From the perspective of the government, the director general for research of the Generalitat, Josep M. Martorell, stated the government’s objectives for the coming years: first, to implement a new university model, and second, to maintain leadership in the field of research, despite the fact that there will be no budget increases over the next four years. The new model, said Martorell, would increase fees and make university access more equitable; it would reduce the master’s courses on offer by 30% in two years, encourage  the sharing of services (especially in technology), promote the university as a driver of innovation, and progress towards a new governance model. For his part, the general manager of university policy at the Spanish Ministry of Education, Juan José Moreno, called for a move towards specialization in Spanish universities and for greater university involvement in regional development.

From the standpoint of the business world, Fernando Rayón, head of innovation at Agbar, Barcelona’s water company, joined the call for greater incentives to promote knowledge transfer from the academic to the business world. Antoni Esteve, president of Laboratorios Esteve, was critical of the current situation; he expressed his regret that companies spend little on R & D and that governments lack the vision to design projects that are exciting to society and increase competitiveness in the knowledge industry. Esteve expressed the concern of the Catalan business sector that the region may be losing competitiveness.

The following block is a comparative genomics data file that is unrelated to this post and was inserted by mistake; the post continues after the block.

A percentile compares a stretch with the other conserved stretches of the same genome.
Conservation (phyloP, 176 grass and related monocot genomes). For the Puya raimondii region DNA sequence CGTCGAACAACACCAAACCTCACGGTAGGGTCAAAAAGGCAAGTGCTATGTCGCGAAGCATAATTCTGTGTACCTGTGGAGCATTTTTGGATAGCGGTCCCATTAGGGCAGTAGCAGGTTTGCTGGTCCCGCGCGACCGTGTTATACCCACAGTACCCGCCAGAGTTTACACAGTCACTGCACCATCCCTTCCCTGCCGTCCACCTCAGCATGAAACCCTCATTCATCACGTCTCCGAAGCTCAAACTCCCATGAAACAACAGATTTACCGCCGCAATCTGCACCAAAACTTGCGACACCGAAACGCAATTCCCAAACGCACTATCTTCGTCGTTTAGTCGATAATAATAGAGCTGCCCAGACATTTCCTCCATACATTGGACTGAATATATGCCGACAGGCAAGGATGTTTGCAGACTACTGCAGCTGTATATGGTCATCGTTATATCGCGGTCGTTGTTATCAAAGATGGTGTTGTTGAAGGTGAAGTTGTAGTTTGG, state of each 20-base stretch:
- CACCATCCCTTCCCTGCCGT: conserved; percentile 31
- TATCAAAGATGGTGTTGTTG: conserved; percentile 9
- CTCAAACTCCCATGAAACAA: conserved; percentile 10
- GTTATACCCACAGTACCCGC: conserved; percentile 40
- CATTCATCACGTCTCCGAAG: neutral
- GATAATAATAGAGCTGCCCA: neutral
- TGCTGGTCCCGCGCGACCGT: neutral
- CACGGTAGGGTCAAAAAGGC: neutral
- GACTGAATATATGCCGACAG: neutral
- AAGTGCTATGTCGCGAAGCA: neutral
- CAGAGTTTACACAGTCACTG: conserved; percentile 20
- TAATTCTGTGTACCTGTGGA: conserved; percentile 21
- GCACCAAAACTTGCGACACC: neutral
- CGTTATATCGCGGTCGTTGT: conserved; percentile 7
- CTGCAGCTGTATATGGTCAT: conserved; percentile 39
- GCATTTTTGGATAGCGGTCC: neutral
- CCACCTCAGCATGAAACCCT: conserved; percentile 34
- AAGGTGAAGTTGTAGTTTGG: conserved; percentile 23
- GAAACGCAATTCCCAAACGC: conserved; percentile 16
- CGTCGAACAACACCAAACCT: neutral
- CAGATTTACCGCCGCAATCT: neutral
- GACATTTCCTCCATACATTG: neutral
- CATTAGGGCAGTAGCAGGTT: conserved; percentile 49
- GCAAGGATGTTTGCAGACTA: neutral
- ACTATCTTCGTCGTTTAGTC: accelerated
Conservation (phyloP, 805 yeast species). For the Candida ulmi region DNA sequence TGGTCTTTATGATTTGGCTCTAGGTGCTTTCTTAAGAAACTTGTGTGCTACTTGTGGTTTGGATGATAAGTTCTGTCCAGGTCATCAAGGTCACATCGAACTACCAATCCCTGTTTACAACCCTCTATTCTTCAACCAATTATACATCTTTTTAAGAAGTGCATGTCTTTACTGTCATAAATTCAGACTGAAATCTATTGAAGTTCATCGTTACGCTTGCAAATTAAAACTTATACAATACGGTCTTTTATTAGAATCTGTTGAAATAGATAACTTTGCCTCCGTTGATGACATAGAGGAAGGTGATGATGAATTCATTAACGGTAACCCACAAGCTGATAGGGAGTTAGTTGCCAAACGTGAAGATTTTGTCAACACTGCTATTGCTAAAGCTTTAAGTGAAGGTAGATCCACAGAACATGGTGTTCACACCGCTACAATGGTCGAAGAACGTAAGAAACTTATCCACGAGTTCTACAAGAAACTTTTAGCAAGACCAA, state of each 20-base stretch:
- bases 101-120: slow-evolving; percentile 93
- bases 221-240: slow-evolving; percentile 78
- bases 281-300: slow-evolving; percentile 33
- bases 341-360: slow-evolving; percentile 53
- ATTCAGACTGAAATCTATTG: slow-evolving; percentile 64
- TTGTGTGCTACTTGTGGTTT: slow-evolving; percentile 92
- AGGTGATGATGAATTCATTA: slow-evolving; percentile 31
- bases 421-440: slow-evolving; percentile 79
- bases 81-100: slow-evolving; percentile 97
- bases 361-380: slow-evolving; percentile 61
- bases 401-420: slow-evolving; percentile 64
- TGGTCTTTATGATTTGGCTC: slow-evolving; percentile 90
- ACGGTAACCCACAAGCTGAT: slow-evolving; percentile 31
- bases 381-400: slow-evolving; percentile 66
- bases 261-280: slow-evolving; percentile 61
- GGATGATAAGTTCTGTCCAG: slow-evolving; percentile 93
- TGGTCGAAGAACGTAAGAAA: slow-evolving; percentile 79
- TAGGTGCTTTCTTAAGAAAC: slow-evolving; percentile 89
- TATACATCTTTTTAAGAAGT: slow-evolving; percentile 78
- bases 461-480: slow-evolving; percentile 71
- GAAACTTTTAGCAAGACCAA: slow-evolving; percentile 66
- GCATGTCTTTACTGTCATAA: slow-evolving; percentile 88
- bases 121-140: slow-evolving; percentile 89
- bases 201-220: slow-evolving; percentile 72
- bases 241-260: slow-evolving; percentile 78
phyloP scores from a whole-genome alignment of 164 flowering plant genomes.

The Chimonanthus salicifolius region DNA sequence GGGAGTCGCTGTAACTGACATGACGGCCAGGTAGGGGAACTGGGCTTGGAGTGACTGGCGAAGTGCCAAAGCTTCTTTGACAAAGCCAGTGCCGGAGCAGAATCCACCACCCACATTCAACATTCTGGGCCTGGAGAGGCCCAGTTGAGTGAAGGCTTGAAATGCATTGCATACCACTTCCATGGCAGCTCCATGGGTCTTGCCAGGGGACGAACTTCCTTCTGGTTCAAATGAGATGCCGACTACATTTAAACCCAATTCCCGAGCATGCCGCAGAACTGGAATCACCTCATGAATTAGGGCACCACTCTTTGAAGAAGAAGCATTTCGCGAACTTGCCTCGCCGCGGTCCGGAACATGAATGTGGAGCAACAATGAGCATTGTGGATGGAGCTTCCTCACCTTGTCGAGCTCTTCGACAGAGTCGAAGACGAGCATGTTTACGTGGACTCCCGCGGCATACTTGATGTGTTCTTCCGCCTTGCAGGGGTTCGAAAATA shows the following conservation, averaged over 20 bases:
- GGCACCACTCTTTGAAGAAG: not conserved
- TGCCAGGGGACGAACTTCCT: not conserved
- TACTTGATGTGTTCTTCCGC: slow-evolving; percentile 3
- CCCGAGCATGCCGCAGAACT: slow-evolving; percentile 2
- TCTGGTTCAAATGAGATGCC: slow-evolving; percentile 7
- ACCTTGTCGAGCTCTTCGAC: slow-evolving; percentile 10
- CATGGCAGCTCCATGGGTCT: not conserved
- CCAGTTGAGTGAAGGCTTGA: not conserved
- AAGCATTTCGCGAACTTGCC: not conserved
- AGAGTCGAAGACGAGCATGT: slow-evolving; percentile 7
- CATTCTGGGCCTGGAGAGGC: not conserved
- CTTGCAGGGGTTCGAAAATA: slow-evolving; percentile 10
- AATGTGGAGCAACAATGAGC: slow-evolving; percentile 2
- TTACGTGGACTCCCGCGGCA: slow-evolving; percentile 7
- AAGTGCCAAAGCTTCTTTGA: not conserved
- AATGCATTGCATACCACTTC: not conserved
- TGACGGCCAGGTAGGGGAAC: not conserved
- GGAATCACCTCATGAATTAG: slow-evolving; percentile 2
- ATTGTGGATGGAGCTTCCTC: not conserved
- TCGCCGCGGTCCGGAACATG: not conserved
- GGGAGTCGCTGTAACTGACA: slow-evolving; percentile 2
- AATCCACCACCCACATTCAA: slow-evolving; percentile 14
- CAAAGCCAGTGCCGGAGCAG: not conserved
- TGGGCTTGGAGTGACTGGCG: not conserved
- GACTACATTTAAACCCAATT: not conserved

Adam B. Jaffe, expert in innovation, backs the introduction of stronger incentives
The keynote address was delivered by Professor Adam B. Jaffe (University of Brandeis, USA), an internationally recognized expert in the study of knowledge transfer and innovation. Professor Jaffe said that "the incentives for researchers and universities to find commercial applications are key to improving the contribution of university research to society". He also recalled that, with this incentive system, there were more than 3,500 startups in the US in 2009 based on technology developed at the university; private companies in the US invested over 54 bn dollars in university research, and income from patents from university centres amounted to 2.3 bn dollars (compared with 2.6 million euros in Spain).

But beyond the technological advances and patents, Jaffe also recalled that the major contribution of universities to society is to train highly qualified future workers, and recalled that "a country that does not have an educated workforce cannot thrive". He also warned that cuts in research budgets at the university or the company may make it difficult for certain sectors to find ways out of the crisis.

The Symposium on Universities, Innovation and Territory, recently held at La Pedrera in Barcelona, was a two-day meeting at which experts in innovation, entrepreneurs and policy makers debated ways to promote the role of universities to innovation and development. The symposium, organized by the Barcelona Economics Institute at the UB, was supported by the ACUP (the Association of Catalan Public Universities) and the CYD, the Foundation for Knowledge and Development.